This demo script was a small part of a session I gave about dev tools and productivity tips. The session received positive feedback from a folks who were distant from the Microsoft realm and were quite surprised to experience PowerShell, so I decided to post it also here. This post is a basic level introductory, and not even that because I just highlight a feature I like.

One of the nice things about PS is that everything is an Object (like other OO languages like .NET or Java). This means that every command argument is an object, and more importantly every return value is an object.
This design makes manipulating command results and piping between commands a breeze compared to other shell environments (including bash) in which everything is text, including command arguments, and most annoyingly - command return values.
With bash, if a command returned a table of values, you’ll have to visually parse through that table to extract meaningful data. In contrast, with PowerShell you might see a table printed on the screen, but you actually get is a structured collection that you could index into, iterate over, and more.

Let’s run a simple cmdlet - Get-Item *. This is the ls of PS world. We get all the file system entries in the current location (/).

We see a nice table presented on the screen.
Let’s capture this array: $items = Get-Item * and make sure by printing it: $items.

Now we can examine it’s type: $items.GetType().

It’s an Array! So we can index into an element: $items[3], and also examine this one’s type: items[3].GetType().

So that list we saw on screen was actually an Array of DirectoryInfo objects.

In fact, we can GetType() on every object we come across because it’s an Object Oriented shell and everything is an Object, and all objects inherit from a base Object which defines the GetType() method.

The real power of the object oriented nature of PS reveals when we try to manipulate objects. Let’s try:
$items | where LastWriteTime -ge ’07-01-2017’

This was too easy! What happened here:
We piped the array of DirectoryInfo objects into the Where-Object cmdlet (alias where), and defined a predicate of LastWriteTime greater-then a date. The date implicitly cast from string to a DataTime object. We could have passed a DateTime object as well.

BTW - notice how auto-completion worked while looking for the members of the DirectoryInfo object. Remember, this is typed objects and classes, meaning the tooling is awesome. We can use tab all around without autocompletion scripts (like in bash) and even do ctrl+space for intellisense!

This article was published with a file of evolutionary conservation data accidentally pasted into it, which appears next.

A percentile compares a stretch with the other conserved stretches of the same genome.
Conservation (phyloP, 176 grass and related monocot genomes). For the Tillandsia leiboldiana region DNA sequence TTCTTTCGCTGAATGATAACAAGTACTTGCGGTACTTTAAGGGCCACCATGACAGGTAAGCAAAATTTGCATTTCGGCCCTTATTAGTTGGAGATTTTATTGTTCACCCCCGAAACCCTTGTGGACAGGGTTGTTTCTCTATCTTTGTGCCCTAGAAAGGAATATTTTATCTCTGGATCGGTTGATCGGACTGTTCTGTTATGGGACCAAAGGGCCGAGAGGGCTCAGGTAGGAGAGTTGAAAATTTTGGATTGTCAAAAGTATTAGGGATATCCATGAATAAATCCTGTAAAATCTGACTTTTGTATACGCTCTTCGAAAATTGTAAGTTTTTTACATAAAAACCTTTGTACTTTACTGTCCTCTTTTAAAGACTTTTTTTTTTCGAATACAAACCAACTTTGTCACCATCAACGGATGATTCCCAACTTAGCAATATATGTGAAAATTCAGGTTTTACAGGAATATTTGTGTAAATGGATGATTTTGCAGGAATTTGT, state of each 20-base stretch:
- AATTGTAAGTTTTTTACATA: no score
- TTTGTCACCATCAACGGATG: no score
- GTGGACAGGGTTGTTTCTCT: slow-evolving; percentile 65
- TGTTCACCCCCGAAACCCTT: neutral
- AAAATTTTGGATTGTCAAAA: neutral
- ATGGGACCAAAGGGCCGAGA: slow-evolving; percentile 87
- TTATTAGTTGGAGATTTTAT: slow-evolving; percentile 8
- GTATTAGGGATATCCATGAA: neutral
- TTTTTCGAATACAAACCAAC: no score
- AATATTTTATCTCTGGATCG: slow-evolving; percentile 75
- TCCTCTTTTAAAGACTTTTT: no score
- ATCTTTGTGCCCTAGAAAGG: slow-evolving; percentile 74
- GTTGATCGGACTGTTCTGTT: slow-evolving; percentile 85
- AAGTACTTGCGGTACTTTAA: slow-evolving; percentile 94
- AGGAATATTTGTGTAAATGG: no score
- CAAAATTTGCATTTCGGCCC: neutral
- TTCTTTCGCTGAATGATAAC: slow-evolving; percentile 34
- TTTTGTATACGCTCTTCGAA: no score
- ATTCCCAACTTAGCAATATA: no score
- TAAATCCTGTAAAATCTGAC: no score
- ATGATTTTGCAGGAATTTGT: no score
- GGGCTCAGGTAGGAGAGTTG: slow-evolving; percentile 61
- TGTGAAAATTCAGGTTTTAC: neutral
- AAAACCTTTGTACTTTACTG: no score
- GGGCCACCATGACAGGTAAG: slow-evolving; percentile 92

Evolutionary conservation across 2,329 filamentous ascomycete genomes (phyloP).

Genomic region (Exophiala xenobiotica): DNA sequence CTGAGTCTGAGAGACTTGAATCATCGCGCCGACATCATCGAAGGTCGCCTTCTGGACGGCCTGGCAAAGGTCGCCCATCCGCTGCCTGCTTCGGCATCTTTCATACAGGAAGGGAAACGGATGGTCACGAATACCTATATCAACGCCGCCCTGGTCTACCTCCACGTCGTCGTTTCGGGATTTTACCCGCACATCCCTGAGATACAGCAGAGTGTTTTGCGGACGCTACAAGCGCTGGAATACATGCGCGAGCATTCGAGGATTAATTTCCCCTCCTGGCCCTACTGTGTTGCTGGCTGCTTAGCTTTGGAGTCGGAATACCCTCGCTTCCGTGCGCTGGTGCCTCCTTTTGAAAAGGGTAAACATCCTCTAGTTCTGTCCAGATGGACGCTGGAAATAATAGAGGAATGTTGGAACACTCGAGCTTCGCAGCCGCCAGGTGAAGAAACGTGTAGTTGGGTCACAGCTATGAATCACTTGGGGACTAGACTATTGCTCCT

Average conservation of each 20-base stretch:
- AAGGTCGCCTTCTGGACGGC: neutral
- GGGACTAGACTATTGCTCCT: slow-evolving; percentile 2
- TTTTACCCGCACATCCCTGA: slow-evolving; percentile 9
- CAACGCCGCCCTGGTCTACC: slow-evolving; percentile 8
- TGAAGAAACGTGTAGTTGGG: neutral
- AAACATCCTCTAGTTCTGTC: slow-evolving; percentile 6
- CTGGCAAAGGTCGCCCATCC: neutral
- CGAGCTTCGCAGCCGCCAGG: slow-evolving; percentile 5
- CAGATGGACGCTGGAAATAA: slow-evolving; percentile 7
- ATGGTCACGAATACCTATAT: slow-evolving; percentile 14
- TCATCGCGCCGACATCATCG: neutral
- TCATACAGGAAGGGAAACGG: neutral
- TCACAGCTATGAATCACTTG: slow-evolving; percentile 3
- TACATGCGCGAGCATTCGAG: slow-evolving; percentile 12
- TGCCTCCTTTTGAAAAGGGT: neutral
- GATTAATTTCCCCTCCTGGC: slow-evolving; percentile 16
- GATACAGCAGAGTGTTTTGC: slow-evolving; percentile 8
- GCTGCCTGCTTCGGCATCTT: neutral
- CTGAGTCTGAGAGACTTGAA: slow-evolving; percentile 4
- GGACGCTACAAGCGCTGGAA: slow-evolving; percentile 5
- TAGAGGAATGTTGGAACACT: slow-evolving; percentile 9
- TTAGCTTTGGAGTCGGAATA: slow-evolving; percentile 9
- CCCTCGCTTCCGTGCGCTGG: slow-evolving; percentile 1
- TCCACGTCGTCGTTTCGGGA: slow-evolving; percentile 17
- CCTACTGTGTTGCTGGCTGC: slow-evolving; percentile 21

Let’s look at the LastWriteTime field: $items[3].LastWriteTime. and press Tab - you’ll see all of the DateTime object members.

To complete the demo lets pretty print the results by: $items | where LastWriteTime -ge ’07-01-2017’ | select Name.

Good luck GREPing your way through that! This distilled output could be piped into another cmdlet as an input. Now we are starting to realize the power of PS.

That was a simple demo of playing with full system entries, but remember that everything in PS is an object so the same tools will serve you for every interaction you have with the shell. Get-Process for example is exactly the same.

One last thing I’ll mention, is that PS is based on .NET, which means you can load .NET assemblies, and use the entire .NET framework and ecosystem (nuget) within PS, Which is huge…

No one is perfect

There are some things I dislike with PowerShell, most notable, that cmdlets are flat instead of hierarchical. For example ‘Get-Item’, ‘New-Item’, ‘Move-Item’, etc. are independent and not grouped in some parent ‘Item’ construct.
This design manifests itself when the hierarchy is deeper, like in Azure: Get-AzureRmResourceGroupDeploymentOperation - this is a single command that’s actually 4 levels deep a hierarchy: AzureRm->ResourceGroup->Deployment->Operation.
If I wanted to find out what commands a deployment has, or to navigate through the resource group level, it would have been much harder. This is not the end of the world, but it makes exploring cmdlets/modules a pain.
Unix world (bash inherently) has a hierarchical convention where commands are friendlier (IMO) for exploring. The equivalent of the above PS will be: az group deployment operation show. If I’m at ‘deployment’ and not sure what follows, I can just hit enter or —help and see what’s in this level.

PS is cross platform and Open Source

The sharp eyed among you might have noticed that I’m running PowerShell in Docker, on a Mac. Yeap - that’s true. PS is available for Windows, Linux, and Mac, and is available on GitHub, here: